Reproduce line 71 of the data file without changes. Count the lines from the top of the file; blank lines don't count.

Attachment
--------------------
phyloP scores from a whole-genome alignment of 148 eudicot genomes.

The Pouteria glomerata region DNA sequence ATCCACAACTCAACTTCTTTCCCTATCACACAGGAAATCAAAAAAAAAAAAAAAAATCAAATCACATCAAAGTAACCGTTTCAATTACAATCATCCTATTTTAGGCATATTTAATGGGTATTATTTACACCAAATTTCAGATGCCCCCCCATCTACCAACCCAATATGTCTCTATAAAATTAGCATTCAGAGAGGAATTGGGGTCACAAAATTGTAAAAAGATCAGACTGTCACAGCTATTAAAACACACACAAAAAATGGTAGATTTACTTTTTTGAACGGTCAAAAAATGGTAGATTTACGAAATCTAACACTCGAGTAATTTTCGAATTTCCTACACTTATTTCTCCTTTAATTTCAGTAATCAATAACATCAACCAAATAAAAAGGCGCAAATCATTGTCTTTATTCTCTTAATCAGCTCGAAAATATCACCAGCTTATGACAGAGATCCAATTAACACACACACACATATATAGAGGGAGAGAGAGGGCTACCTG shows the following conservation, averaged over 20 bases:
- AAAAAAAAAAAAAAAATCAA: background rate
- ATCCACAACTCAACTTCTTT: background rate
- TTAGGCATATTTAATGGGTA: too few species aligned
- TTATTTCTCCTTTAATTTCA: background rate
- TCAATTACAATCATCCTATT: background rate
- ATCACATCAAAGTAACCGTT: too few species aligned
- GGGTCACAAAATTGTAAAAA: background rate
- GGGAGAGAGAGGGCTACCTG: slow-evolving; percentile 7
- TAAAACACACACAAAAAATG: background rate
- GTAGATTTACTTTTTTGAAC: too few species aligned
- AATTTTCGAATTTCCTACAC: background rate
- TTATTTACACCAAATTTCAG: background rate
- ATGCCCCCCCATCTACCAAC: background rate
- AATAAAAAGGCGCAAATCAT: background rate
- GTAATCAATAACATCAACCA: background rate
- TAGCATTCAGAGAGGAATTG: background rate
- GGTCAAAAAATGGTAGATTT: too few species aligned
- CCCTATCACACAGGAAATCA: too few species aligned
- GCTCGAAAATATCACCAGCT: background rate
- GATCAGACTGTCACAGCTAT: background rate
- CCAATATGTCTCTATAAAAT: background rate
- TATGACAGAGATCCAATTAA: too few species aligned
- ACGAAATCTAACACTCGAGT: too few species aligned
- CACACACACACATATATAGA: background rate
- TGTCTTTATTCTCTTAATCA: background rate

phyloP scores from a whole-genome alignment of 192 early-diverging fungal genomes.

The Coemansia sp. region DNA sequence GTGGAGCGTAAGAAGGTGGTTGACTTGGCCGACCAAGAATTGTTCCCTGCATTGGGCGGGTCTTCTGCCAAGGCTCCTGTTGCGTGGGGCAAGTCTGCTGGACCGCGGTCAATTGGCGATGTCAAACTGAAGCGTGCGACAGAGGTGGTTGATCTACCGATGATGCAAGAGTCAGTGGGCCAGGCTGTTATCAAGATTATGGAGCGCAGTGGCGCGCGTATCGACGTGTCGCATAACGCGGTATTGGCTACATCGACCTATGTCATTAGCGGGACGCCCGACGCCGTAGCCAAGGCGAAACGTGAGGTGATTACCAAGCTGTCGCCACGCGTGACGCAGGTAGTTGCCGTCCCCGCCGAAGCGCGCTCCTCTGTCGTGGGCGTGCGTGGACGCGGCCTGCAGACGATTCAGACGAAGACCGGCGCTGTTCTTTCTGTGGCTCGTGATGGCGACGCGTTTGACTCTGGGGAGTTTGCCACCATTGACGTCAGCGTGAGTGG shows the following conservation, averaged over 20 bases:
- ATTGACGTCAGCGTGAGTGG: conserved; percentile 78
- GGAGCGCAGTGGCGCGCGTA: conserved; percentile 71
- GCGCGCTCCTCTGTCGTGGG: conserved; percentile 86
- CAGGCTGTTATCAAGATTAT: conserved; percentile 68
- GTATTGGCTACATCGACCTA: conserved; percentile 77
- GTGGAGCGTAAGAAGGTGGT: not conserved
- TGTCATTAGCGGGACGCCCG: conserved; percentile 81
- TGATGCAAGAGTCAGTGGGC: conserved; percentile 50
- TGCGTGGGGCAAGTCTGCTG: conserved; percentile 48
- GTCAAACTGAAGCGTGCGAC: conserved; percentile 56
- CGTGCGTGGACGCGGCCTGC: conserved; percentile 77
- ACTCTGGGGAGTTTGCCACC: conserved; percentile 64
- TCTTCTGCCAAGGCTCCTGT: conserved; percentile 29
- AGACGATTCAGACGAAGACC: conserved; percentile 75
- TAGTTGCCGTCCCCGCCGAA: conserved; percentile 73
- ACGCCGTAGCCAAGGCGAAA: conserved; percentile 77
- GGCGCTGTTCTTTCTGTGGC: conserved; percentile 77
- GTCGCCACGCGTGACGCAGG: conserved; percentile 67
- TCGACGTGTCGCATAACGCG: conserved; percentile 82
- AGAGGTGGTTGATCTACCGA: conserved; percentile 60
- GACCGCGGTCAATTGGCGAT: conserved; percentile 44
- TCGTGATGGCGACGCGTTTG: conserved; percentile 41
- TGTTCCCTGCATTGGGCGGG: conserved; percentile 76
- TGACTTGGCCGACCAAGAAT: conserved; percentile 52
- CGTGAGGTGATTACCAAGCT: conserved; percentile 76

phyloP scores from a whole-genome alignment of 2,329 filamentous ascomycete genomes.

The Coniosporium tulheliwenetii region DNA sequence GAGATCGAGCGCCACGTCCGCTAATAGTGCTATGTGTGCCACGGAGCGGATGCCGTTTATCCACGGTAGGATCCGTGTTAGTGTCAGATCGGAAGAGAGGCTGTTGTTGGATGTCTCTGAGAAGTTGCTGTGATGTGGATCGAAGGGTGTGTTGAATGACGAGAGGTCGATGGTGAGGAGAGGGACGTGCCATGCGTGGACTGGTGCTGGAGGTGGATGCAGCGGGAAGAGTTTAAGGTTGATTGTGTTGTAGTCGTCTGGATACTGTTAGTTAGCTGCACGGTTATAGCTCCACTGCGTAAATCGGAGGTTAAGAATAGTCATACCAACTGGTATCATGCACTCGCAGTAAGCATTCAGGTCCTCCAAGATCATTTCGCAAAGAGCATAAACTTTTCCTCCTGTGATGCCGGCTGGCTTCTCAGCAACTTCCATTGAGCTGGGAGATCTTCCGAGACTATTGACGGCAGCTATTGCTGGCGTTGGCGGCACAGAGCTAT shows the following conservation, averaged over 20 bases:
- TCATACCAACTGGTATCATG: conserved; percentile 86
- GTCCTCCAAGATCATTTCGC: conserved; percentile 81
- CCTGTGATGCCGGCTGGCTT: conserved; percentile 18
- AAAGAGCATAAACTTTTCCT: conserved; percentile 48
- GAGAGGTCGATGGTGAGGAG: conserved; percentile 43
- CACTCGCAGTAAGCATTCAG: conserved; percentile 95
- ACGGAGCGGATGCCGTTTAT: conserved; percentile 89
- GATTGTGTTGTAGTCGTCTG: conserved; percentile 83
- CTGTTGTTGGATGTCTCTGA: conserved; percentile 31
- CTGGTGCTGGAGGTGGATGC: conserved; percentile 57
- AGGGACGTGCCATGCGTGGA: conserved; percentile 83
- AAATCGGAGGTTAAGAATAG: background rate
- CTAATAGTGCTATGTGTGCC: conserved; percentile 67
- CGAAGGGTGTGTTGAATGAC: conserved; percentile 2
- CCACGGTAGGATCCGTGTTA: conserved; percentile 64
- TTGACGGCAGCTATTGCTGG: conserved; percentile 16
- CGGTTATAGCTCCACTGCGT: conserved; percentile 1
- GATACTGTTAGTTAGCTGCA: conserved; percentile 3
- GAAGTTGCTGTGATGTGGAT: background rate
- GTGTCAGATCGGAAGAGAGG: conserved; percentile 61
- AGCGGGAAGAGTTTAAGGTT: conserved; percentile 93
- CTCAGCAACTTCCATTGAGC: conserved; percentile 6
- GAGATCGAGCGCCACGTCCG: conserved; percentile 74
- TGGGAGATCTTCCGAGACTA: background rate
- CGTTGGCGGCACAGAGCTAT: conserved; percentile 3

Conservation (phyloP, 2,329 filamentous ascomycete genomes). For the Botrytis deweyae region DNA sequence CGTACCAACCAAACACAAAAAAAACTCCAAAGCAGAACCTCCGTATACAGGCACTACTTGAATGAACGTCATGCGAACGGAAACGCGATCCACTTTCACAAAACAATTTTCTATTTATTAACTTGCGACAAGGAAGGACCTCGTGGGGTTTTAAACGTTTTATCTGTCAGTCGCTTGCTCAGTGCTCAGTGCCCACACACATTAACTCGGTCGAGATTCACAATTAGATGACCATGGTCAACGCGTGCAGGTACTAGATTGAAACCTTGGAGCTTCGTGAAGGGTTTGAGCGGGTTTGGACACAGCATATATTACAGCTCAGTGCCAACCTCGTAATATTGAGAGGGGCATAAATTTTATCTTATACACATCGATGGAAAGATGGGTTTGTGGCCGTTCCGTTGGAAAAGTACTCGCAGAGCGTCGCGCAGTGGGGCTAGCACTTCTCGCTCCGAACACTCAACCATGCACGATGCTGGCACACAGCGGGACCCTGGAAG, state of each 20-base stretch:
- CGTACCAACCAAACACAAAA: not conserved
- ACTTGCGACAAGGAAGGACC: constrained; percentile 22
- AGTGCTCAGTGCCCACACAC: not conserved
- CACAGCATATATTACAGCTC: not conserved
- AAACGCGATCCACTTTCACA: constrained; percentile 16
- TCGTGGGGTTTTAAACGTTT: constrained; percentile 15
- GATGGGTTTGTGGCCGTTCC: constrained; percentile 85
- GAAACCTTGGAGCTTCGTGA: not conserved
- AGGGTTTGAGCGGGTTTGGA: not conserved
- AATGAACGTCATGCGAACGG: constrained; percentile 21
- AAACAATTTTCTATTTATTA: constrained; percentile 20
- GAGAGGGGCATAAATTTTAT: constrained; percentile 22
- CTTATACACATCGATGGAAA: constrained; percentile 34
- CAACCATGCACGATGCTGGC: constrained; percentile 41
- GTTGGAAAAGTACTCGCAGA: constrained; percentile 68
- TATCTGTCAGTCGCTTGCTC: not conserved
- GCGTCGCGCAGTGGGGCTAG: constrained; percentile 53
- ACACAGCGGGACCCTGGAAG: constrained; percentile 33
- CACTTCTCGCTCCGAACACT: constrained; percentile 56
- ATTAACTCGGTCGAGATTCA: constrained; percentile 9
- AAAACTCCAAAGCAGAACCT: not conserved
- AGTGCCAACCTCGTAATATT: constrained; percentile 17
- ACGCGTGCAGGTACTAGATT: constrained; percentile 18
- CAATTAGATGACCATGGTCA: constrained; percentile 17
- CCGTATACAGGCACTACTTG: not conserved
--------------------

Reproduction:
- CCACGGTAGGATCCGTGTTA: conserved; percentile 64